31 October 2022


Small gaps between the tree canopy revealed amazing vistas of the surrounding mountain ranges.

For a detailed and visual report, check out my race video on YouTube. After I ran UTMB three times, my wife decided it was finally time for her to run one of the UTMB events in France herself. In order to apply for the lottery, one has to earn "running stones" and there are only four events in North America that award stones. Puerto Vallarta Mexico by UTMB is one of the 4 events, so my wife decided on a weekend trip to Mexico to earn some stones:-)
Runners were blessed by a local Shaman at the start of the 100K in Mascota.
We booked a hotel less than half a mile from the finish line of all Puerto Vallarta UTMB events, from 10K to 100 mile distance. My wife as registered for the 50K while I signed up for the 100K. We picked up ur race packets on Friday morning around 10:30AM and it was quite chaotic as is to be expected for a large first time event like this.
Runners getting psyched for the race start.
A couple of hours later, we were back at our hotel getting our race kit ready for the next day. The 50K would start in Puerto Vallarta on Saturday at 6AM. The 100K was scheduled to start at 8AM further inland in Mascota after a 2.5 hour bus ride, which made for a very short night for me as the buses were scheduled to leave Puerto Vallarta at 3:30AM sharp.
The atmosphere at the start of the Hikuri 100K was electric.
My alarm went off at 2AM to give me enough time to tape my feet prior to heading to the shuttle ride. I never expect to get much sleep the night prior to a race, so it didn't mess with my mental game too much. I fully expected the bus departure to be delayed, but was glad I did not rely on that expectation. When I arrived at the pickup location at 3:27AM, the buses were already starting to take off. Phew, that was close1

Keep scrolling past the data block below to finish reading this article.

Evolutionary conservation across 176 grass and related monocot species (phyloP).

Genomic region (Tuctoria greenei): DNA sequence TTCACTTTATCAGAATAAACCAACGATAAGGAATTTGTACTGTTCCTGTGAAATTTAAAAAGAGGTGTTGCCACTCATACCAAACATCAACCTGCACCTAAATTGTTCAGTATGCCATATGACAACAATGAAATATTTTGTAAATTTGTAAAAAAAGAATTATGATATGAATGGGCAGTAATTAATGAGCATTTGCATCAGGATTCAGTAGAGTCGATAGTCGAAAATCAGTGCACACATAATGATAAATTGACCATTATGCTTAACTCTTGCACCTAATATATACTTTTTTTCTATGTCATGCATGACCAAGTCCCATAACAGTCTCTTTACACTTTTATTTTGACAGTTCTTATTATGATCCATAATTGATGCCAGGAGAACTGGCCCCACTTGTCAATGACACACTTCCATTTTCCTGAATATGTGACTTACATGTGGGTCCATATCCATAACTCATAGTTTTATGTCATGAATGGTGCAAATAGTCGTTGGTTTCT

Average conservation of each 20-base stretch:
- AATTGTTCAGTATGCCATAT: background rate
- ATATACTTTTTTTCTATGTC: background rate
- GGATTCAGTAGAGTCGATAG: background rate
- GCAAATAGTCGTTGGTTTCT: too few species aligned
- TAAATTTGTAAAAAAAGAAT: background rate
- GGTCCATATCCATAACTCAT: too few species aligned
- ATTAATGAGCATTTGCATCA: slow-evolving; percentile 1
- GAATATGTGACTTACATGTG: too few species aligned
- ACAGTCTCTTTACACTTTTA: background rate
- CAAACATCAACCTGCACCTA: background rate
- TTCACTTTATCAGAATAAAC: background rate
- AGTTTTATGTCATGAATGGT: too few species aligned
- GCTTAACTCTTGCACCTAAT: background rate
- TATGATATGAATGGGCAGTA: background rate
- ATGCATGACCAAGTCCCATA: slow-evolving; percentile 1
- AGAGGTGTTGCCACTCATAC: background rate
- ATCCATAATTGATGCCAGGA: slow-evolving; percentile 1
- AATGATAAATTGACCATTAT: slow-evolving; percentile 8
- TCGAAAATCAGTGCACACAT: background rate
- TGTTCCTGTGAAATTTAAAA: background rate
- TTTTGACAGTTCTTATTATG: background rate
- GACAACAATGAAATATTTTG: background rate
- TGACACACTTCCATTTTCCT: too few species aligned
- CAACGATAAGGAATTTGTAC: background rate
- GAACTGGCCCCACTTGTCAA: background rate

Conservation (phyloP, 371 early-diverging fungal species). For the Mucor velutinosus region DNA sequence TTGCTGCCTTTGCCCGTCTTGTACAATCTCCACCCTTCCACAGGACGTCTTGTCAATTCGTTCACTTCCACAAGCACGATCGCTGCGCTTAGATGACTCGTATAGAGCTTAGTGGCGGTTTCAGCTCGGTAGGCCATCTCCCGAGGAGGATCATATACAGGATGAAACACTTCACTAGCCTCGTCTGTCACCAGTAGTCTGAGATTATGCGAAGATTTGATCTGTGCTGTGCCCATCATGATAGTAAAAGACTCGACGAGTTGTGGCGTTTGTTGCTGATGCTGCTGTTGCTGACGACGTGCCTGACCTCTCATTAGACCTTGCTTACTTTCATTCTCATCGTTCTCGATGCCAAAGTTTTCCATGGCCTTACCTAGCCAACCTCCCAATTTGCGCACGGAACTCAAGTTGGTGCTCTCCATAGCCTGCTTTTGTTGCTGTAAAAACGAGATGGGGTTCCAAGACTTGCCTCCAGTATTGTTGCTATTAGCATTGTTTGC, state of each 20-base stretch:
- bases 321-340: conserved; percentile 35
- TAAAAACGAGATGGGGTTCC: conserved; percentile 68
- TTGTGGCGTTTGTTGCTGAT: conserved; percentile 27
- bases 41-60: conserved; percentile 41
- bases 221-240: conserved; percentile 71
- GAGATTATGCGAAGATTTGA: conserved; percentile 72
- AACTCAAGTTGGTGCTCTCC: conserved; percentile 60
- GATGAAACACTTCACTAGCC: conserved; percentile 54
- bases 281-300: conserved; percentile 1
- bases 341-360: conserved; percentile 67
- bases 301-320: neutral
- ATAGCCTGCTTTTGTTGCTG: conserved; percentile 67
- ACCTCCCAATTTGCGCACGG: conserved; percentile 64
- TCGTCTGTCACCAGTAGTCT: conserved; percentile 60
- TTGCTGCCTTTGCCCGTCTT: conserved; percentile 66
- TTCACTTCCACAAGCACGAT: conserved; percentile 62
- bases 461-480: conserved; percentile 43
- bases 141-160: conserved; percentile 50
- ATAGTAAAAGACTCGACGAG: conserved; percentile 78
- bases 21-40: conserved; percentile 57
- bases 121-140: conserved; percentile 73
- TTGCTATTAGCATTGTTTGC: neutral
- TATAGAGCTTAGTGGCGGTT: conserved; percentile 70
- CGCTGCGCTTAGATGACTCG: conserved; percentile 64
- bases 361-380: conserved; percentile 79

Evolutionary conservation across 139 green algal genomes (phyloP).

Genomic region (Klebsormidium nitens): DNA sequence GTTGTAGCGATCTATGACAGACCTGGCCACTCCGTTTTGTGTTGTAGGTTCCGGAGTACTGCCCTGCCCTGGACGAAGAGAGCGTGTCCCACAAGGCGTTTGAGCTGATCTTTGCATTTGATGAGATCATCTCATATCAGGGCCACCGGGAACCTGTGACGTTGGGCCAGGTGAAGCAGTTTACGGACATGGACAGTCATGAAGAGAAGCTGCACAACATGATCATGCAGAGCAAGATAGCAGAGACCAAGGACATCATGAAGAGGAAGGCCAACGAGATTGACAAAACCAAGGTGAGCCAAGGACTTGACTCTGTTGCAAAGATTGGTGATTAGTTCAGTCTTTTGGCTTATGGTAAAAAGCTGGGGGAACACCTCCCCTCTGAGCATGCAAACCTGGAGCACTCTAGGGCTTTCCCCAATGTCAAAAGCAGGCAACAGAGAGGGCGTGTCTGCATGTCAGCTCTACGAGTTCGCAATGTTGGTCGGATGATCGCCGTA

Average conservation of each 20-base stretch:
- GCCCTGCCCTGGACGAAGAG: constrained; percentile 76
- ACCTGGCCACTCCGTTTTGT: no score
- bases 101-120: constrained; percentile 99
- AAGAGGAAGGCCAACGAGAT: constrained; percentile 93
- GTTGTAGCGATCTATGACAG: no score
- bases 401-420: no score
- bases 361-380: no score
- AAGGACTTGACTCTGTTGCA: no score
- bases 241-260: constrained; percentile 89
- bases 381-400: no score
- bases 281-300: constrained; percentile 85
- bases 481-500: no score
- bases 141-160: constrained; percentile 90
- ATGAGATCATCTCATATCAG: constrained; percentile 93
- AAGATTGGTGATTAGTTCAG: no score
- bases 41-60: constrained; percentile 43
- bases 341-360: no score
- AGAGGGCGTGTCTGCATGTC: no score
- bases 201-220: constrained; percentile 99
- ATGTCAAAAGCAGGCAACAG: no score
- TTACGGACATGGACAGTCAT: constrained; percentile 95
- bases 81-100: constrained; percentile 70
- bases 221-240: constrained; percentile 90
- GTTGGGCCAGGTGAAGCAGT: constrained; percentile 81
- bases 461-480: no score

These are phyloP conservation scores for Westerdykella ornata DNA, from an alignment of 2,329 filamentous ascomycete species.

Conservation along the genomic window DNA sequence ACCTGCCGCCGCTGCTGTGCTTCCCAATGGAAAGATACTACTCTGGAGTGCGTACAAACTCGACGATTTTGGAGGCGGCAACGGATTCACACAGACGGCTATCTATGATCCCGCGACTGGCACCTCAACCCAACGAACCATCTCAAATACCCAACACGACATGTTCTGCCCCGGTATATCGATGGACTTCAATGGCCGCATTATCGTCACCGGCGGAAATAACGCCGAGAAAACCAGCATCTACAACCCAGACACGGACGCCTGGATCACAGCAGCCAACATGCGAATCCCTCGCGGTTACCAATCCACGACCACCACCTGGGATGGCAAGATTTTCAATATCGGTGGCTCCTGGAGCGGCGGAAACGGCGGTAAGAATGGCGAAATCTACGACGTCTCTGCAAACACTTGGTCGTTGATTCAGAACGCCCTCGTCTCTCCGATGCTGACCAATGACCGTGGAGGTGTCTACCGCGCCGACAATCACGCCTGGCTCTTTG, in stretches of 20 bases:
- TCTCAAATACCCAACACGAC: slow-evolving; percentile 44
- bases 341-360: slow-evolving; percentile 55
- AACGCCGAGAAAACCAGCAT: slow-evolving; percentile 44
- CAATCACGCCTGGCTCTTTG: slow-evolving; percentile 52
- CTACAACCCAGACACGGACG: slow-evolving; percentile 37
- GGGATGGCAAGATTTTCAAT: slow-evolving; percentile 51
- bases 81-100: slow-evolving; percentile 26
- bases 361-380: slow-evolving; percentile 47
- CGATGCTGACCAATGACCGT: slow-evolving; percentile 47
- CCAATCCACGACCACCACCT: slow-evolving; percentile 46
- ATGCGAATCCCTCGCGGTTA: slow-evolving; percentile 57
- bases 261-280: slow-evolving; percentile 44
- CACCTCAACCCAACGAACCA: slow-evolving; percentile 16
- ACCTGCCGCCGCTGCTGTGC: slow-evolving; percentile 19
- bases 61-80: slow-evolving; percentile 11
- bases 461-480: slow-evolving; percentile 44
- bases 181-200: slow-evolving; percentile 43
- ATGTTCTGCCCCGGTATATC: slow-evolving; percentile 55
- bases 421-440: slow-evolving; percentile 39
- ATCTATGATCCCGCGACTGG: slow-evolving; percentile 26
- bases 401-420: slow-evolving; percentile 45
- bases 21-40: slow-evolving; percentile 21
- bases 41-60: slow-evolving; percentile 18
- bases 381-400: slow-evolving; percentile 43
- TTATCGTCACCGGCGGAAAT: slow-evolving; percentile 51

Whenever a shuttle to the race start is required in the US, that usually means an uncomfortable ride on an old school bus. Not so here as runners were treated to nice coach buses that took us to Mascota. While I still didn't manage to get any more sleep on the 2+ our ride, it was a very comfortable trip.
The file of 100K runners consisted of 300 Mexican runners and 200 foreign runners for a total of 500 starters. When we arrived in Mascota around 6AM, it was still dark and we had another 2 hours until race start. Most of us meandered to the nearest building that was lit up and housed the aid station for 100 mile runners, who had started Friday evening in San Sebastián. A quick stop at the bathroom and I headed out to find the actual start location to hand in my drop bag for the Uma aid station at mile 35.